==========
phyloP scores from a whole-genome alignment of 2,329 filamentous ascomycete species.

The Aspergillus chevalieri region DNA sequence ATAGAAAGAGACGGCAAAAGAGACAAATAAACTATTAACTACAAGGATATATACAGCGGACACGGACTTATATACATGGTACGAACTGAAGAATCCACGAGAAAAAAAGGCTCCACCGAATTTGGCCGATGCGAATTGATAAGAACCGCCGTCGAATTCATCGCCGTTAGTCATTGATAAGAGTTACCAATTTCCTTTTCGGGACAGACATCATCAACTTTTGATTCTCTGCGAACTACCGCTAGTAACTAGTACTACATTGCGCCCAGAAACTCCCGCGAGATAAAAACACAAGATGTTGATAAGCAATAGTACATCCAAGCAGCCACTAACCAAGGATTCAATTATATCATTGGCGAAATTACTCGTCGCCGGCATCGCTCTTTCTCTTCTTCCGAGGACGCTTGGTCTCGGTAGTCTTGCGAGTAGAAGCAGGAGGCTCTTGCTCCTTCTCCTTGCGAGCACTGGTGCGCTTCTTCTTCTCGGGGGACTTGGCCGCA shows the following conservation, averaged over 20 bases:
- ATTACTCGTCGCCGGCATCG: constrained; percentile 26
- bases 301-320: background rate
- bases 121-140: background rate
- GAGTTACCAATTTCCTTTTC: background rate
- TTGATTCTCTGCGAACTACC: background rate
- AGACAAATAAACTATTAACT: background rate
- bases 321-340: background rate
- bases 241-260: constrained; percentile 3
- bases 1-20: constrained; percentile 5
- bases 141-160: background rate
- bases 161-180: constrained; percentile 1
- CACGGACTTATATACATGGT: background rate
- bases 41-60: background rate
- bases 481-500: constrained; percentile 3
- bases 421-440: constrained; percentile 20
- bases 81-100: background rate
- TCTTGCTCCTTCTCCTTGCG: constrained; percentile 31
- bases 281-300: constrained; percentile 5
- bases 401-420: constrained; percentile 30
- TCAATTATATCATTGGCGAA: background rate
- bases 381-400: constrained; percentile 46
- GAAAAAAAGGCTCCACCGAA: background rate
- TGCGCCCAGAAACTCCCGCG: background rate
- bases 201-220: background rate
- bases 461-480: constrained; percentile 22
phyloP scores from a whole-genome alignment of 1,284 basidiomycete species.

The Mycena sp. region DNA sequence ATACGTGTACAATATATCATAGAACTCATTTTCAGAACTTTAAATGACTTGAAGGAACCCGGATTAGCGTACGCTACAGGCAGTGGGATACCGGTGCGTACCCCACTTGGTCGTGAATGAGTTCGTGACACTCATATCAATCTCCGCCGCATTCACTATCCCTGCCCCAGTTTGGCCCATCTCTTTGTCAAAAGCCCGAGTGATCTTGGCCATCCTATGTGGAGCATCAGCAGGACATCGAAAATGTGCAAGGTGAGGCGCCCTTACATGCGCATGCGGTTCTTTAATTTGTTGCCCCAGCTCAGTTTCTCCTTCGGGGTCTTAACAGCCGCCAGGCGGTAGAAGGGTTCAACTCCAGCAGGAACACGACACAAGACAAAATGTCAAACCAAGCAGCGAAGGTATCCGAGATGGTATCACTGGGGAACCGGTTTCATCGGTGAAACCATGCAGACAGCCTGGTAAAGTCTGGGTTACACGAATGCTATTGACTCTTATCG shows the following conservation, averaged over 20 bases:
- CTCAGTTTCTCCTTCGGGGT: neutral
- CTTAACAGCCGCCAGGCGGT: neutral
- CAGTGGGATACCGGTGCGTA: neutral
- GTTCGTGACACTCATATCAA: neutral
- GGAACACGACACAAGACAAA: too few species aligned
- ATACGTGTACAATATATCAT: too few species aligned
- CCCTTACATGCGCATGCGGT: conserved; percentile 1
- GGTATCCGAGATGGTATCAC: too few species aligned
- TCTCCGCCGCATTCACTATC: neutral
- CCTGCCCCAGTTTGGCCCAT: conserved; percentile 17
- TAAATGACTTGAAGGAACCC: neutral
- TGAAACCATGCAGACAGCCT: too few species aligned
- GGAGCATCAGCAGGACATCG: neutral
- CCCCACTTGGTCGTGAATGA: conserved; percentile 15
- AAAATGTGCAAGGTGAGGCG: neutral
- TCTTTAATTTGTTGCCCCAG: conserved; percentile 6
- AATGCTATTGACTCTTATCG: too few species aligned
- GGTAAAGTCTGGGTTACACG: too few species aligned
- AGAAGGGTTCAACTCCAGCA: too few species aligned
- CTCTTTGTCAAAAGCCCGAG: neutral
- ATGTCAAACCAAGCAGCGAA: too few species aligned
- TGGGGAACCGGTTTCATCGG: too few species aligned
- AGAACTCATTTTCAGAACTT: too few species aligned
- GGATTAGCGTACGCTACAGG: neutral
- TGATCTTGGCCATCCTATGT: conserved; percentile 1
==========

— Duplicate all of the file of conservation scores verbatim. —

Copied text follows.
phyloP scores from a whole-genome alignment of 2,329 filamentous ascomycete species.

The Aspergillus chevalieri region DNA sequence ATAGAAAGAGACGGCAAAAGAGACAAATAAACTATTAACTACAAGGATATATACAGCGGACACGGACTTATATACATGGTACGAACTGAAGAATCCACGAGAAAAAAAGGCTCCACCGAATTTGGCCGATGCGAATTGATAAGAACCGCCGTCGAATTCATCGCCGTTAGTCATTGATAAGAGTTACCAATTTCCTTTTCGGGACAGACATCATCAACTTTTGATTCTCTGCGAACTACCGCTAGTAACTAGTACTACATTGCGCCCAGAAACTCCCGCGAGATAAAAACACAAGATGTTGATAAGCAATAGTACATCCAAGCAGCCACTAACCAAGGATTCAATTATATCATTGGCGAAATTACTCGTCGCCGGCATCGCTCTTTCTCTTCTTCCGAGGACGCTTGGTCTCGGTAGTCTTGCGAGTAGAAGCAGGAGGCTCTTGCTCCTTCTCCTTGCGAGCACTGGTGCGCTTCTTCTTCTCGGGGGACTTGGCCGCA shows the following conservation, averaged over 20 bases:
- ATTACTCGTCGCCGGCATCG: constrained; percentile 26
- bases 301-320: background rate
- bases 121-140: background rate
- GAGTTACCAATTTCCTTTTC: background rate
- TTGATTCTCTGCGAACTACC: background rate
- AGACAAATAAACTATTAACT: background rate
- bases 321-340: background rate
- bases 241-260: constrained; percentile 3
- bases 1-20: constrained; percentile 5
- bases 141-160: background rate
- bases 161-180: constrained; percentile 1
- CACGGACTTATATACATGGT: background rate
- bases 41-60: background rate
- bases 481-500: constrained; percentile 3
- bases 421-440: constrained; percentile 20
- bases 81-100: background rate
- TCTTGCTCCTTCTCCTTGCG: constrained; percentile 31
- bases 281-300: constrained; percentile 5
- bases 401-420: constrained; percentile 30
- TCAATTATATCATTGGCGAA: background rate
- bases 381-400: constrained; percentile 46
- GAAAAAAAGGCTCCACCGAA: background rate
- TGCGCCCAGAAACTCCCGCG: background rate
- bases 201-220: background rate
- bases 461-480: constrained; percentile 22
phyloP scores from a whole-genome alignment of 1,284 basidiomycete species.

The Mycena sp. region DNA sequence ATACGTGTACAATATATCATAGAACTCATTTTCAGAACTTTAAATGACTTGAAGGAACCCGGATTAGCGTACGCTACAGGCAGTGGGATACCGGTGCGTACCCCACTTGGTCGTGAATGAGTTCGTGACACTCATATCAATCTCCGCCGCATTCACTATCCCTGCCCCAGTTTGGCCCATCTCTTTGTCAAAAGCCCGAGTGATCTTGGCCATCCTATGTGGAGCATCAGCAGGACATCGAAAATGTGCAAGGTGAGGCGCCCTTACATGCGCATGCGGTTCTTTAATTTGTTGCCCCAGCTCAGTTTCTCCTTCGGGGTCTTAACAGCCGCCAGGCGGTAGAAGGGTTCAACTCCAGCAGGAACACGACACAAGACAAAATGTCAAACCAAGCAGCGAAGGTATCCGAGATGGTATCACTGGGGAACCGGTTTCATCGGTGAAACCATGCAGACAGCCTGGTAAAGTCTGGGTTACACGAATGCTATTGACTCTTATCG shows the following conservation, averaged over 20 bases:
- CTCAGTTTCTCCTTCGGGGT: neutral
- CTTAACAGCCGCCAGGCGGT: neutral
- CAGTGGGATACCGGTGCGTA: neutral
- GTTCGTGACACTCATATCAA: neutral
- GGAACACGACACAAGACAAA: too few species aligned
- ATACGTGTACAATATATCAT: too few species aligned
- CCCTTACATGCGCATGCGGT: conserved; percentile 1
- GGTATCCGAGATGGTATCAC: too few species aligned
- TCTCCGCCGCATTCACTATC: neutral
- CCTGCCCCAGTTTGGCCCAT: conserved; percentile 17
- TAAATGACTTGAAGGAACCC: neutral
- TGAAACCATGCAGACAGCCT: too few species aligned
- GGAGCATCAGCAGGACATCG: neutral
- CCCCACTTGGTCGTGAATGA: conserved; percentile 15
- AAAATGTGCAAGGTGAGGCG: neutral
- TCTTTAATTTGTTGCCCCAG: conserved; percentile 6
- AATGCTATTGACTCTTATCG: too few species aligned
- GGTAAAGTCTGGGTTACACG: too few species aligned
- AGAAGGGTTCAACTCCAGCA: too few species aligned
- CTCTTTGTCAAAAGCCCGAG: neutral
- ATGTCAAACCAAGCAGCGAA: too few species aligned
- TGGGGAACCGGTTTCATCGG: too few species aligned
- AGAACTCATTTTCAGAACTT: too few species aligned
- GGATTAGCGTACGCTACAGG: neutral
- TGATCTTGGCCATCCTATGT: conserved; percentile 1